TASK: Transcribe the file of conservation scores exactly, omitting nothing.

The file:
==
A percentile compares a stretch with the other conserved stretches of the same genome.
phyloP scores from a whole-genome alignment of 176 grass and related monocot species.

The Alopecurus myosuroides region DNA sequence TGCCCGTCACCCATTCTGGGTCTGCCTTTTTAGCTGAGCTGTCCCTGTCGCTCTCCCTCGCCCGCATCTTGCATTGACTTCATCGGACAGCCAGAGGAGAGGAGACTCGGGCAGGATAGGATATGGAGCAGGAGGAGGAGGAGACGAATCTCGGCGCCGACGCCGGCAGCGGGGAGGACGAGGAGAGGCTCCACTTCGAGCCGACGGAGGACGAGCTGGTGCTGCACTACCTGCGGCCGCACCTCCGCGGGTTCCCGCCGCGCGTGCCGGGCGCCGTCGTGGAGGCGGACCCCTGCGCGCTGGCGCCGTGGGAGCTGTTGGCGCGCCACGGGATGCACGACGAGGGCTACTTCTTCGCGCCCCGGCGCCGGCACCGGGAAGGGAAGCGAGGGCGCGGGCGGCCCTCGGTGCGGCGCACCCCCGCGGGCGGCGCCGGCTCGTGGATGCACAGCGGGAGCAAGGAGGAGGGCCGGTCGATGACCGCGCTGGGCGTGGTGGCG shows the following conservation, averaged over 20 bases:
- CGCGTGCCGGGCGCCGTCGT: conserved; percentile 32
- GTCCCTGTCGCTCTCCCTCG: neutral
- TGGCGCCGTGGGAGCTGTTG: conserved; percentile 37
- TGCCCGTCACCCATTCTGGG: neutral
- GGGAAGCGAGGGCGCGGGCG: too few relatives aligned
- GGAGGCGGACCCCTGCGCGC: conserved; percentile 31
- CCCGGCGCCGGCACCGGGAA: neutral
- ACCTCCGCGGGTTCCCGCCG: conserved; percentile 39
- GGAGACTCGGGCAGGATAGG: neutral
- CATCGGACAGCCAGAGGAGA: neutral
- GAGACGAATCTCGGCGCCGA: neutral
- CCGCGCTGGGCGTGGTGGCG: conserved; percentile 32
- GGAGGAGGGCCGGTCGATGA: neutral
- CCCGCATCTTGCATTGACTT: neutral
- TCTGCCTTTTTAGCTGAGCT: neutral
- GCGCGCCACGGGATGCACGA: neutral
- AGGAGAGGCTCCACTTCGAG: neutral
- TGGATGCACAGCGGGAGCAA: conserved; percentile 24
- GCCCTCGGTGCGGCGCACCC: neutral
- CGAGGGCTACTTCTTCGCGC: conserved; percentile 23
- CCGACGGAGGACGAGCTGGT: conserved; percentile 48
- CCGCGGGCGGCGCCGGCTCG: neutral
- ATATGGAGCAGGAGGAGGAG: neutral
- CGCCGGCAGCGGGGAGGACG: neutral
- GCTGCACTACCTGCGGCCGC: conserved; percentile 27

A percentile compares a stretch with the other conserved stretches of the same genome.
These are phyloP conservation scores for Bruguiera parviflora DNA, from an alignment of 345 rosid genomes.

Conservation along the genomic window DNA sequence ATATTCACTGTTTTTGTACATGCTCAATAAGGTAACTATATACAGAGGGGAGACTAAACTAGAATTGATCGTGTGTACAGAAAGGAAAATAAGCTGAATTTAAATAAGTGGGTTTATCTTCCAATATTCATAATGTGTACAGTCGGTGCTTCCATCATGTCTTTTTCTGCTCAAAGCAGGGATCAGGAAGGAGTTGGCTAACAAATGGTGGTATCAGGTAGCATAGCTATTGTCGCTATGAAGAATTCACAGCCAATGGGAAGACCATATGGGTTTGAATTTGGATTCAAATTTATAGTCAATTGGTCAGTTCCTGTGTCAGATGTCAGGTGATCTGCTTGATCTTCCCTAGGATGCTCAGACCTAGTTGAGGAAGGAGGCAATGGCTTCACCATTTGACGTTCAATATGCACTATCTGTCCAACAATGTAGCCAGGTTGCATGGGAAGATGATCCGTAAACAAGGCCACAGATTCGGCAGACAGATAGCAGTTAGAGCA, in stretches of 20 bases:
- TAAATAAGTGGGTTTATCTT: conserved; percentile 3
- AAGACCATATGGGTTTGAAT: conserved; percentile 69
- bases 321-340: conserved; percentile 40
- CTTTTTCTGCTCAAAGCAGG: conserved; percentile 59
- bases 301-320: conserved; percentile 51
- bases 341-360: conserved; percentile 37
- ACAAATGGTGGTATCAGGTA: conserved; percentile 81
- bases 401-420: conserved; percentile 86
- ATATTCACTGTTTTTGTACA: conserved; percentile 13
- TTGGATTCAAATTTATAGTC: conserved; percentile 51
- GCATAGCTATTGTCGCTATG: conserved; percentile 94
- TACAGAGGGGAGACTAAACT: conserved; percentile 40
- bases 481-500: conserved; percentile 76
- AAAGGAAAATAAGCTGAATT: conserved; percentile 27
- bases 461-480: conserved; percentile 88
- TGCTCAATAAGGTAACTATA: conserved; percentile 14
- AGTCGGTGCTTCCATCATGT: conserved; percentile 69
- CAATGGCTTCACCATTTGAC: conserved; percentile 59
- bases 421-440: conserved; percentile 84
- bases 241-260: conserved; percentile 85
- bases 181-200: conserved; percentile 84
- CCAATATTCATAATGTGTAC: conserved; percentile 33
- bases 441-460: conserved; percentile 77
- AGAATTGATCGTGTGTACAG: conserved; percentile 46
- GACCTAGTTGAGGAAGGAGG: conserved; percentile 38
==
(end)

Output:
A percentile compares a stretch with the other conserved stretches of the same genome.
phyloP scores from a whole-genome alignment of 176 grass and related monocot species.

The Alopecurus myosuroides region DNA sequence TGCCCGTCACCCATTCTGGGTCTGCCTTTTTAGCTGAGCTGTCCCTGTCGCTCTCCCTCGCCCGCATCTTGCATTGACTTCATCGGACAGCCAGAGGAGAGGAGACTCGGGCAGGATAGGATATGGAGCAGGAGGAGGAGGAGACGAATCTCGGCGCCGACGCCGGCAGCGGGGAGGACGAGGAGAGGCTCCACTTCGAGCCGACGGAGGACGAGCTGGTGCTGCACTACCTGCGGCCGCACCTCCGCGGGTTCCCGCCGCGCGTGCCGGGCGCCGTCGTGGAGGCGGACCCCTGCGCGCTGGCGCCGTGGGAGCTGTTGGCGCGCCACGGGATGCACGACGAGGGCTACTTCTTCGCGCCCCGGCGCCGGCACCGGGAAGGGAAGCGAGGGCGCGGGCGGCCCTCGGTGCGGCGCACCCCCGCGGGCGGCGCCGGCTCGTGGATGCACAGCGGGAGCAAGGAGGAGGGCCGGTCGATGACCGCGCTGGGCGTGGTGGCG shows the following conservation, averaged over 20 bases:
- CGCGTGCCGGGCGCCGTCGT: conserved; percentile 32
- GTCCCTGTCGCTCTCCCTCG: neutral
- TGGCGCCGTGGGAGCTGTTG: conserved; percentile 37
- TGCCCGTCACCCATTCTGGG: neutral
- GGGAAGCGAGGGCGCGGGCG: too few relatives aligned
- GGAGGCGGACCCCTGCGCGC: conserved; percentile 31
- CCCGGCGCCGGCACCGGGAA: neutral
- ACCTCCGCGGGTTCCCGCCG: conserved; percentile 39
- GGAGACTCGGGCAGGATAGG: neutral
- CATCGGACAGCCAGAGGAGA: neutral
- GAGACGAATCTCGGCGCCGA: neutral
- CCGCGCTGGGCGTGGTGGCG: conserved; percentile 32
- GGAGGAGGGCCGGTCGATGA: neutral
- CCCGCATCTTGCATTGACTT: neutral
- TCTGCCTTTTTAGCTGAGCT: neutral
- GCGCGCCACGGGATGCACGA: neutral
- AGGAGAGGCTCCACTTCGAG: neutral
- TGGATGCACAGCGGGAGCAA: conserved; percentile 24
- GCCCTCGGTGCGGCGCACCC: neutral
- CGAGGGCTACTTCTTCGCGC: conserved; percentile 23
- CCGACGGAGGACGAGCTGGT: conserved; percentile 48
- CCGCGGGCGGCGCCGGCTCG: neutral
- ATATGGAGCAGGAGGAGGAG: neutral
- CGCCGGCAGCGGGGAGGACG: neutral
- GCTGCACTACCTGCGGCCGC: conserved; percentile 27

A percentile compares a stretch with the other conserved stretches of the same genome.
These are phyloP conservation scores for Bruguiera parviflora DNA, from an alignment of 345 rosid genomes.

Conservation along the genomic window DNA sequence ATATTCACTGTTTTTGTACATGCTCAATAAGGTAACTATATACAGAGGGGAGACTAAACTAGAATTGATCGTGTGTACAGAAAGGAAAATAAGCTGAATTTAAATAAGTGGGTTTATCTTCCAATATTCATAATGTGTACAGTCGGTGCTTCCATCATGTCTTTTTCTGCTCAAAGCAGGGATCAGGAAGGAGTTGGCTAACAAATGGTGGTATCAGGTAGCATAGCTATTGTCGCTATGAAGAATTCACAGCCAATGGGAAGACCATATGGGTTTGAATTTGGATTCAAATTTATAGTCAATTGGTCAGTTCCTGTGTCAGATGTCAGGTGATCTGCTTGATCTTCCCTAGGATGCTCAGACCTAGTTGAGGAAGGAGGCAATGGCTTCACCATTTGACGTTCAATATGCACTATCTGTCCAACAATGTAGCCAGGTTGCATGGGAAGATGATCCGTAAACAAGGCCACAGATTCGGCAGACAGATAGCAGTTAGAGCA, in stretches of 20 bases:
- TAAATAAGTGGGTTTATCTT: conserved; percentile 3
- AAGACCATATGGGTTTGAAT: conserved; percentile 69
- bases 321-340: conserved; percentile 40
- CTTTTTCTGCTCAAAGCAGG: conserved; percentile 59
- bases 301-320: conserved; percentile 51
- bases 341-360: conserved; percentile 37
- ACAAATGGTGGTATCAGGTA: conserved; percentile 81
- bases 401-420: conserved; percentile 86
- ATATTCACTGTTTTTGTACA: conserved; percentile 13
- TTGGATTCAAATTTATAGTC: conserved; percentile 51
- GCATAGCTATTGTCGCTATG: conserved; percentile 94
- TACAGAGGGGAGACTAAACT: conserved; percentile 40
- bases 481-500: conserved; percentile 76
- AAAGGAAAATAAGCTGAATT: conserved; percentile 27
- bases 461-480: conserved; percentile 88
- TGCTCAATAAGGTAACTATA: conserved; percentile 14
- AGTCGGTGCTTCCATCATGT: conserved; percentile 69
- CAATGGCTTCACCATTTGAC: conserved; percentile 59
- bases 421-440: conserved; percentile 84
- bases 241-260: conserved; percentile 85
- bases 181-200: conserved; percentile 84
- CCAATATTCATAATGTGTAC: conserved; percentile 33
- bases 441-460: conserved; percentile 77
- AGAATTGATCGTGTGTACAG: conserved; percentile 46
- GACCTAGTTGAGGAAGGAGG: conserved; percentile 38